Allen Wolfson v. USA
Cite as: Allen Wolfson v. USA, 11 Civ. 7914 (JGK), 11 Civ. 7922 (JGK), NYLJ 1202579736418, at *1 (SDNY, Decided November 12, 2012)
District Judge John Koeltl
Decided: November 12, 2012
MEMORANDUM OPINION AND ORDER
The petitioner, Allen Wolfson, proceeding pro se, seeks to vacate or set aside his convictions pursuant to 28 U.S.C. §2255. On May 26, 2010, this Court sentenced the petitioner to 100 months imprisonment after a jury convicted him of one count of conspiracy to commit securities fraud, wire fraud, and a violation of the Travel Act involving commercial bribery, in violation of 18 U.S.C. §371; six counts of securities fraud, in violation of 15 U.S.C. §§78j(b) and 78ff, 17 C.F.R. §240.10b-5, and 18 U.S.C. §2; and two counts of wire fraud in violation of 18 U.S.C. §§1343, 1346, and 2. This Court also sentenced the petitioner to a term of 104 months imprisonment, to run concurrently with the 100-month sentence, based on the petitioner's guilty plea to two counts contained in a separate indictment: one count of conspiracy to commit securities fraud, in violation of 18 U.S.C. §371; and one count of securities
fraud, in violation of 15 U.S.C. §§78j(b) and 78ff, 17 C.F.R. §240.10b-5, and 18 U.S.C. §2.
The petitioner's convictions after his jury trial arises from a scheme in which he participated to manipulate the price of five stocks through various means, and to reward stock brokers with exorbitant commissions for having sold the stock. Some of the brokers failed to disclose the commissions to their customers while others made misrepresentations about the size of the commissions. United States v. Wolfson, 642 F.3d 293, 294 (2d Cir. 2011) (per curiam). The petitioner in his guilty plea admitted to manipulating the stock of a different company in order to defraud investors. Id.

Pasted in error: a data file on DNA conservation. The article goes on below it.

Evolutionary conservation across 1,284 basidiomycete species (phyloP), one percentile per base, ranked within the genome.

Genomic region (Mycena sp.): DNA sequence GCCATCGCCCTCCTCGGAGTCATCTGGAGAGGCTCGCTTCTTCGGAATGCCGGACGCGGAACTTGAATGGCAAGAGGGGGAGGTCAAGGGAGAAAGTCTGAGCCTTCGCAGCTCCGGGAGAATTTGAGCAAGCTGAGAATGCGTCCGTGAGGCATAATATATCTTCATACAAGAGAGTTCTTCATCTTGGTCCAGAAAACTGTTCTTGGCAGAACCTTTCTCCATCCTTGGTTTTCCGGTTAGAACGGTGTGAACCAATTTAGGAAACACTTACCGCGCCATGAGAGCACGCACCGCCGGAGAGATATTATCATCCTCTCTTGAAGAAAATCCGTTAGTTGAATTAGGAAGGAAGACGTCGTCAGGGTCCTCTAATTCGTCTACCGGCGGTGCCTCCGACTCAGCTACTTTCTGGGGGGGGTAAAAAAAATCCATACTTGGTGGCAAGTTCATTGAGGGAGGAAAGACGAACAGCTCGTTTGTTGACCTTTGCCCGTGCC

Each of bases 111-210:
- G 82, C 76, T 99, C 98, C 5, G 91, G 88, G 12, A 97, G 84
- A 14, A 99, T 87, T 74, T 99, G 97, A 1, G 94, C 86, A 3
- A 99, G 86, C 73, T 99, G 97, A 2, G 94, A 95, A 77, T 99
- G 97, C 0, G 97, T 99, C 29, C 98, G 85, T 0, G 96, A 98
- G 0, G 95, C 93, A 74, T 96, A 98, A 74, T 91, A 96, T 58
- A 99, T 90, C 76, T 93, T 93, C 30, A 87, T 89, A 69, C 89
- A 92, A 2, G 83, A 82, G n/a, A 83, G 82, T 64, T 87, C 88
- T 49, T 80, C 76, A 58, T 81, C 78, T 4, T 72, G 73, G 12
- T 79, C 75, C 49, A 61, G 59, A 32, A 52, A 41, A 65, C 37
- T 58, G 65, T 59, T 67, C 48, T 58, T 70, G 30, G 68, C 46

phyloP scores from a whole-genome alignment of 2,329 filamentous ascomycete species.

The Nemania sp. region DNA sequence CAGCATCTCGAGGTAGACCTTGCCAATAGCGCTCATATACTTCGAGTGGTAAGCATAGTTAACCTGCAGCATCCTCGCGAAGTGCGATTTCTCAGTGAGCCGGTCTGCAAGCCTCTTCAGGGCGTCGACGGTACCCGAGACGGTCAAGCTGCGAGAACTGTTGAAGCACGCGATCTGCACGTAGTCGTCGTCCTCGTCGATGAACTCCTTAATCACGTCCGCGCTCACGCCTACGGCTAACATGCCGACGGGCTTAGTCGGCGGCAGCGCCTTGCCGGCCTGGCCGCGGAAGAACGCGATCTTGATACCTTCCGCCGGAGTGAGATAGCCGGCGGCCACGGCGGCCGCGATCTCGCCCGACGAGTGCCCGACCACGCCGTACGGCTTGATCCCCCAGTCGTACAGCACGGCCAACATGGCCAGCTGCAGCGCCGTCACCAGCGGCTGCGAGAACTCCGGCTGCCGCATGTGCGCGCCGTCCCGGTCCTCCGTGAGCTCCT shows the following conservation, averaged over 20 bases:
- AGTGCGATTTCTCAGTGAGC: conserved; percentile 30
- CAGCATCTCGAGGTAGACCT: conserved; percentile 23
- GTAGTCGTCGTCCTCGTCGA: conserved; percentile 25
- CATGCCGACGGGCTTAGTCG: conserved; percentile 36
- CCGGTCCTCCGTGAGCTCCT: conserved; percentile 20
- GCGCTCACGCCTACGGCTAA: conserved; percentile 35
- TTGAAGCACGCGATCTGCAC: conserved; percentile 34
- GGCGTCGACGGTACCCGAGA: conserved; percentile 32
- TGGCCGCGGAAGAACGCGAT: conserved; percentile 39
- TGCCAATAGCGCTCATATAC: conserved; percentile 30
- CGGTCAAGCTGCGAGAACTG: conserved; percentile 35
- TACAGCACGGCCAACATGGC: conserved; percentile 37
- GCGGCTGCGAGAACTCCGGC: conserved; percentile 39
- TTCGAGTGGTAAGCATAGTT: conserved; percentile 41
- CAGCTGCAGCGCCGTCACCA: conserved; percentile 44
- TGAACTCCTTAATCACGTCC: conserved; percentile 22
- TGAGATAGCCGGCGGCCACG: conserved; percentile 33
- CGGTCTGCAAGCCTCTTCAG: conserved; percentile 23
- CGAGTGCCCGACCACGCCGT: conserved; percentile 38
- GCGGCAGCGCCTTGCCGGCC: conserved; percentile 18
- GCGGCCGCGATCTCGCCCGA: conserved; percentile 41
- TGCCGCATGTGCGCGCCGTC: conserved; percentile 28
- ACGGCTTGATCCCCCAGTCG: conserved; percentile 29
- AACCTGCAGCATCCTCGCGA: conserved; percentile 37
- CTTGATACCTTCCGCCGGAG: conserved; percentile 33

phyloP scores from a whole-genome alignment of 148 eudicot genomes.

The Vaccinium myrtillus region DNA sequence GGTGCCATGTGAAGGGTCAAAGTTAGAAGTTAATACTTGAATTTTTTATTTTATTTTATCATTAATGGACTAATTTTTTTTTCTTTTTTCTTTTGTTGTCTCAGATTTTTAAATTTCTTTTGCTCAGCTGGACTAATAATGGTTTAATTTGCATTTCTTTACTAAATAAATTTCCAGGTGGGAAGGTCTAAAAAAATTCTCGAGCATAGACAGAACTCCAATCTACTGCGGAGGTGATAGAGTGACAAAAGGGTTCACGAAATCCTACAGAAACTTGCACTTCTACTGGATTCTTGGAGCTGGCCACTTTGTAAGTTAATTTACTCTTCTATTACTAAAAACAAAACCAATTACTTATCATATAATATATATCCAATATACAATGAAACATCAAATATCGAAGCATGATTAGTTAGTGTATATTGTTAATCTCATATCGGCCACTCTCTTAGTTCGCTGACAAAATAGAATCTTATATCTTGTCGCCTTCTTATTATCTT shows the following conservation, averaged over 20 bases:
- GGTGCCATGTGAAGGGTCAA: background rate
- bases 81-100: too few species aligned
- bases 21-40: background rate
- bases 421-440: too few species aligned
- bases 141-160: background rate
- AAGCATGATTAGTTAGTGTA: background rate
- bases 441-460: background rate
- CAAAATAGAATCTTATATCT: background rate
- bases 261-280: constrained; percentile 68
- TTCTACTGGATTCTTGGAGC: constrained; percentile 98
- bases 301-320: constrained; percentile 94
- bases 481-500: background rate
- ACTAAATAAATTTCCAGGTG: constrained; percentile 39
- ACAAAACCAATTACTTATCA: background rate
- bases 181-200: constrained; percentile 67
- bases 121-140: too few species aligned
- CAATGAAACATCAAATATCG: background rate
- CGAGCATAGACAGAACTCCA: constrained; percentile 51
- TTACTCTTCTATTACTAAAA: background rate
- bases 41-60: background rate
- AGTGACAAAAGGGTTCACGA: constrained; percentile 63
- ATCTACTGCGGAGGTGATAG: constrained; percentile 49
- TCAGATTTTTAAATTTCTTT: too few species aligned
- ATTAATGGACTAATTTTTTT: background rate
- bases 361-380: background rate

The petitioner appealed his convictions and the Court of Appeals for the Second Circuit affirmed the convictions. Id. The petitioner has completed his term of imprisonment and is now in the process of completing his term of supervised release. He has filed the current petition for habeas corpus seeking to vacate his convictions on several bases. For the reasons explained, the petition is denied.
Where a habeas petitioner is a pro se litigant, the Court shall "read his supporting papers liberally, and will interpret them to raise the strongest arguments [that] they suggest." Burgos v. Hopkins, 14 F.3d 787, 790 (2d Cir. 1994) (citation omitted). The petitioner's papers appear to raise five claims. First, the petitioner argues that the Indictment and jury charge at trial were defective because he never owed a fiduciary duty to anyone. Second, he argues that his trial counsel was ineffective. Third, the petitioner argues that, at trial, the Government withheld twenty-five tapes, in violation of its Brady obligations. Fourth, he asserts that the Government failed to establish that any investors lost money. Fifth, the petitioner argues that his convictions should be vacated because he was incompetent at the time of his trial and plea.
Because each of the petitioner's arguments is without merit, the petitioner's motion pursuant to 28 U.S.C. §2255 is denied.
First, the petitioner argues that the Indictment and jury charge at trial were defective because he never owed a fiduciary duty to anyone. The petitioner argues in particular that the
commercial bribery statute in New York did not apply to him because he was never a stockbroker but a stock promoter. He alleges that he never owed a fiduciary duty to anyone. (Mot. Vacate at 5-6, 11 Civ. 7922, Nov. 4, 2011, ECF No. 1.) This argument is procedurally barred and is without merit.